Out of Oz by Gregory Maguire
Published by William Morrow, an imprint of HarperCollins
Out of Oz is the final volume in the Wicked Years series. I have previously reviewed the 3rd book, A Lion Among Men.
From the publisher:
Once peaceful and prosperous, the spectacular Land of Oz is knotted with social unrest: The Emerald City is mounting an invasion of Munchkinland, Glinda is under house arrest, and the Cowardly Lion is on the run from the law. And look who’s knocking at the door. It’s none other than Dorothy. Yes. That Dorothy.
Yet amidst all this chaos, Elphaba’s granddaughter, the tiny green baby born at the close of Son of a Witch, has come of age. Now it is up to Rain to take up her broom—and her legacy—in an Oz wracked by war.
I approached Out of Oz with no small measure of trepidation. I absolutely adore Wicked, although it is slow at times, but I have had unending trouble with Maguire’s other books, both in and out of the Wicked Years series. I am not a particular fan of either Mirror Mirror or Confessions of an Ugly Stepsister. Of the other books within the series, I was disappointed by Son of a Witch and really very much disliked A Lion Among Men. Why, then, did I bother reading Out of Oz?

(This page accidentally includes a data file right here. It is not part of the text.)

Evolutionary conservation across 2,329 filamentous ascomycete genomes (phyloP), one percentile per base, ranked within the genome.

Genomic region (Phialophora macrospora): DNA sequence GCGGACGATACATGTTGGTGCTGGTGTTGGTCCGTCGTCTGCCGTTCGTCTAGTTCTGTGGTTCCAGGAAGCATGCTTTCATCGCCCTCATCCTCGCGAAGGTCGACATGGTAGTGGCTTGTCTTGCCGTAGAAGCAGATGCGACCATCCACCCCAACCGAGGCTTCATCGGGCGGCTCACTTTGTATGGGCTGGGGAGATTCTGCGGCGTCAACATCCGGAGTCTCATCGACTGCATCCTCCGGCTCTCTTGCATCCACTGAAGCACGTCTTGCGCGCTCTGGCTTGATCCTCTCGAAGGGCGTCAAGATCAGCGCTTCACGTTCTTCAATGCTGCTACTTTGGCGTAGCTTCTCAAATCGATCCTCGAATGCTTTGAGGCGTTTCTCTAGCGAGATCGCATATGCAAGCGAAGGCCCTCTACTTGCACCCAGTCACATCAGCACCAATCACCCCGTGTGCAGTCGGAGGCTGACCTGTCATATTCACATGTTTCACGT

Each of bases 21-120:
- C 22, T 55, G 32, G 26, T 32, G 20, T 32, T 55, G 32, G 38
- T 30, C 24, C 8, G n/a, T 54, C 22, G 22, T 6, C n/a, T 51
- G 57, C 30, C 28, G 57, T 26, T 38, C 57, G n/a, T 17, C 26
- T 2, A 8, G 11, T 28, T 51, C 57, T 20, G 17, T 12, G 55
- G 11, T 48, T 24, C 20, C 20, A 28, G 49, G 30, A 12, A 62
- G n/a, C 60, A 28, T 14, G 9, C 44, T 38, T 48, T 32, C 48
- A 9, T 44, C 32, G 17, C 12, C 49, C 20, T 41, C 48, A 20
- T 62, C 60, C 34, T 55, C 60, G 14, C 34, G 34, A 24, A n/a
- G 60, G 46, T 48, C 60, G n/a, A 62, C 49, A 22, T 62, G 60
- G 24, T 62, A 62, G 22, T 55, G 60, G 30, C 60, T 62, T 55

Well, other than my love for Wicked, three factors conspired to make me read Out of Oz: 1) It showed up at my door, if it hadn’t, I would have been unlikely to seek it out; 2) It is the final book in a series I had until now read in its entirety; 3) Maguire was at Unabridged Bookstore in Chicago, and was absolutely charming during the event, talking about the book in a way that intrigued me.
So, was it worth it?
Out of Oz is a worthy finale to the Wicked Years series. Here, the story is brought back more closely to Elphaba’s family, and the plot provides a rough parallel to Dorothy’s original trip to Oz. Here, as in the first time Dorothy appeared in Oz, a group held together by some rather odd bonds must discover their own strengths, braving both the Emerald City and certain forces out in the wild. By tying more closely into the initial story, it becomes a more interesting story, less like something simply attempting to milk the success of Wicked.
If you’ve read the rest of the series, you definitely should pick up Out of Oz. If you’ve only read Wicked, skip right past Son of a Witch and A Lion Among Men and receive closure on the story with Out of Oz.
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